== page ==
Indigenous Grief & Loss

Grief and loss associated with suicide death within Indigenous families and communities is complex and complicated because it is usually associated with high levels of trauma and paralysing fear and distress. Yet a suicide death is not just about the fear, trauma and distress, but is a lived experience both physically and existentially within the Indigenous culture. Suicide within an Indigenous cultural context is less about the individual and more about the collective community in which the individual lives and dies. Strengthening families to grieve safely reducing the risk of further loss is one aim of postvention.

Grief and loss has spiritual significance and how we support Indigenous families to attend to the rituals of bereavement and rememberance of the loved one can determine the impact of the loss. Much of the vulnerability in relation to the suicide death can be ameliorated by careful consideration of the Christian religious and the traditional Indigenous ceremonies. Pastoral care from a Priest, Religious, Deacon, Chaplain or Indigenous Pastoral Elder in the immediate aftermath is essential, with Aboriginal grief cousellors, Aboriginal Health (Mental) Workers and helpers from within the community essential in providing cultural insight and spiritual healing.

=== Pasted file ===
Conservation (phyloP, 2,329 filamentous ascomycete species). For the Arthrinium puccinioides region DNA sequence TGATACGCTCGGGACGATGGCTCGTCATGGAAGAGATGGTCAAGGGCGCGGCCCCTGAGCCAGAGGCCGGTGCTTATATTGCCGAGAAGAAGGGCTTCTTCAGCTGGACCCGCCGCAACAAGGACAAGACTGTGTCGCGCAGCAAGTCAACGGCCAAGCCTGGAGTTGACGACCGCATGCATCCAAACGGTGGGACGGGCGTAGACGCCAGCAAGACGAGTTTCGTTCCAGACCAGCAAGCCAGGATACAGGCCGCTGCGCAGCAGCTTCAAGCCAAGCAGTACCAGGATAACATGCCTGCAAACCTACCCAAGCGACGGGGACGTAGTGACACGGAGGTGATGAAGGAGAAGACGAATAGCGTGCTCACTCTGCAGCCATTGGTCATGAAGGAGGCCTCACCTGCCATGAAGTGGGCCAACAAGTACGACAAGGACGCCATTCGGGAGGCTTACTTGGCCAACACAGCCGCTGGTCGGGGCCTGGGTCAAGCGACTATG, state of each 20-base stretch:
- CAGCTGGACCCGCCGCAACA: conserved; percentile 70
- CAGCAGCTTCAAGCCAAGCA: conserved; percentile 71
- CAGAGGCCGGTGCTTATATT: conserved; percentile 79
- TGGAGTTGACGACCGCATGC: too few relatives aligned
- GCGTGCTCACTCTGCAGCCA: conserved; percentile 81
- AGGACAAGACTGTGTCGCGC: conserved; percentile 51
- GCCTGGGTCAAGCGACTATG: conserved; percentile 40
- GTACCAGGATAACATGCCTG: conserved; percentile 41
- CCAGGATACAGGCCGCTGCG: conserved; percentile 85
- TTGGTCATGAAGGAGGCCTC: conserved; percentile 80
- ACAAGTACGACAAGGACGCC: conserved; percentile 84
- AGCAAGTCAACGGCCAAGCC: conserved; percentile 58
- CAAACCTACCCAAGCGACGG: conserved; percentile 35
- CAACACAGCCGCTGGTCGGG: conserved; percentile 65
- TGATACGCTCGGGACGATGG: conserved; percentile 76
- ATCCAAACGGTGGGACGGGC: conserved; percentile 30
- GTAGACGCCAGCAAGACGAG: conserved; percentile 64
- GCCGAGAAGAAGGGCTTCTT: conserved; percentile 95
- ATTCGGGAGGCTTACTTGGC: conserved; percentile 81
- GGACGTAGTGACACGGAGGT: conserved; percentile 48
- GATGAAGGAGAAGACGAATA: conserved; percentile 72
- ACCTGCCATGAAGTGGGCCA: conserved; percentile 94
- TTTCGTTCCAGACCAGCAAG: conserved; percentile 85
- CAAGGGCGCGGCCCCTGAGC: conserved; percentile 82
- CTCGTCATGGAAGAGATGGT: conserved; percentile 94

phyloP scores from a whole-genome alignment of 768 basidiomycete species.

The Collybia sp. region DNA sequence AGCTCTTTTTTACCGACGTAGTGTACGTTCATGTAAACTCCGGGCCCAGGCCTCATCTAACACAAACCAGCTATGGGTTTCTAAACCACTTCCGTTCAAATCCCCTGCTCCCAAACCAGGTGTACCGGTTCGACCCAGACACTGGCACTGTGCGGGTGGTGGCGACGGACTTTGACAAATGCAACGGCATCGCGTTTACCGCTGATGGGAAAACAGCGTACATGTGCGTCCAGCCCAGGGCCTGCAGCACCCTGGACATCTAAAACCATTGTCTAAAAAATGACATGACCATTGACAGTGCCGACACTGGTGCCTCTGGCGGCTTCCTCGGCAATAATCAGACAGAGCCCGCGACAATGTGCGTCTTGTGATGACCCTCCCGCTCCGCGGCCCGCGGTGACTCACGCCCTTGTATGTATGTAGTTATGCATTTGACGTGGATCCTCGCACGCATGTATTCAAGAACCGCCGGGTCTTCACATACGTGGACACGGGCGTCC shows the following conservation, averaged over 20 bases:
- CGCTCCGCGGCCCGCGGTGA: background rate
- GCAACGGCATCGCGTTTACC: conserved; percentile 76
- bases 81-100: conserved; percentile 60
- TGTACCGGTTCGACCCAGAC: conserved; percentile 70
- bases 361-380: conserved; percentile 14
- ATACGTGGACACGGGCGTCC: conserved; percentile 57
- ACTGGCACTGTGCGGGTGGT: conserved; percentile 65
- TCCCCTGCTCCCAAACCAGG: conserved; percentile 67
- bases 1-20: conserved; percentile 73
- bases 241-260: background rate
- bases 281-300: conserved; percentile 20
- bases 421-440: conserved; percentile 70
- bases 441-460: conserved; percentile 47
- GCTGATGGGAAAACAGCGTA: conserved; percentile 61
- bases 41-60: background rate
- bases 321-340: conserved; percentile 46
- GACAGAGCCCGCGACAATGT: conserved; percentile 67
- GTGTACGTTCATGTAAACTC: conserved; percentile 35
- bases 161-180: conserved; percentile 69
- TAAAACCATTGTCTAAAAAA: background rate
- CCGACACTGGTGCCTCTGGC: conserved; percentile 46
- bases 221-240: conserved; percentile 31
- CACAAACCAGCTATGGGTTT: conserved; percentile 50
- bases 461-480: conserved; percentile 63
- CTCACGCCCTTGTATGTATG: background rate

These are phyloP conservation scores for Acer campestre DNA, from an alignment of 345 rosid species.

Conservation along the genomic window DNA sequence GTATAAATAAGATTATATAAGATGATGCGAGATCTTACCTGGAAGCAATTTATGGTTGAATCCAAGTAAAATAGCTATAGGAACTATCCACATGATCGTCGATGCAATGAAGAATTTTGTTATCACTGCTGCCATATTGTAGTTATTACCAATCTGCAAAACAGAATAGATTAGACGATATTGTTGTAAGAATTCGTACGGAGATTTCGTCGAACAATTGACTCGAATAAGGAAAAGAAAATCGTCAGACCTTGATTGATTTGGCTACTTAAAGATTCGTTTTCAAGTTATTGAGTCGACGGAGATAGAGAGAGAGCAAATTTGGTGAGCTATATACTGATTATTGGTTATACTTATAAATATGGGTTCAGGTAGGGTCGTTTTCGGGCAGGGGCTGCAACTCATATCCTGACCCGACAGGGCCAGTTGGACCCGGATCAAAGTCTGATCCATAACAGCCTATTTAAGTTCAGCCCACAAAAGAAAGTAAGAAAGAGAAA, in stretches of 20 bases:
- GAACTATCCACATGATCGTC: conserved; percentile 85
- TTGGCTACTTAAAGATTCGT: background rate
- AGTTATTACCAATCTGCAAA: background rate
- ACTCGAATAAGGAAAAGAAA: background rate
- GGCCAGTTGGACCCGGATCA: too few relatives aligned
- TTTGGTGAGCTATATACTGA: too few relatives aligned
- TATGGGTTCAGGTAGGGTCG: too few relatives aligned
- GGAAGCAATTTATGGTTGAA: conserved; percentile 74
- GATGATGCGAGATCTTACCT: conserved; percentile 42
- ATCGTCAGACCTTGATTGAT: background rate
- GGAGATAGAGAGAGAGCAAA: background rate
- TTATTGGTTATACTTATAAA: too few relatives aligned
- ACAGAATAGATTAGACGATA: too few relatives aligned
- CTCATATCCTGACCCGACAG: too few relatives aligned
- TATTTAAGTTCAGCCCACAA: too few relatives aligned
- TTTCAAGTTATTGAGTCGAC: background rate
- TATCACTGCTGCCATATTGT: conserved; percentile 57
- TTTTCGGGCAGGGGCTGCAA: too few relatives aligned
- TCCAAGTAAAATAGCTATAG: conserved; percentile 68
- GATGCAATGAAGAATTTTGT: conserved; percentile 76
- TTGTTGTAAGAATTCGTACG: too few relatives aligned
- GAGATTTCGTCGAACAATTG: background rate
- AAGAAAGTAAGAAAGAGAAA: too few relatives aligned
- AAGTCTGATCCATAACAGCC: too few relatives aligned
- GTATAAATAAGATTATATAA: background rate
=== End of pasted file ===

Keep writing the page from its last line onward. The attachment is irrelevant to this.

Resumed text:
> Read more about the Postvention Model

> Read more about Indigenous Suicide Containment Model


> Clusters of Suicide... The Need for a Comprehensive Postvention Response to Sorrow in Indigenous Communities in the Northern Territory

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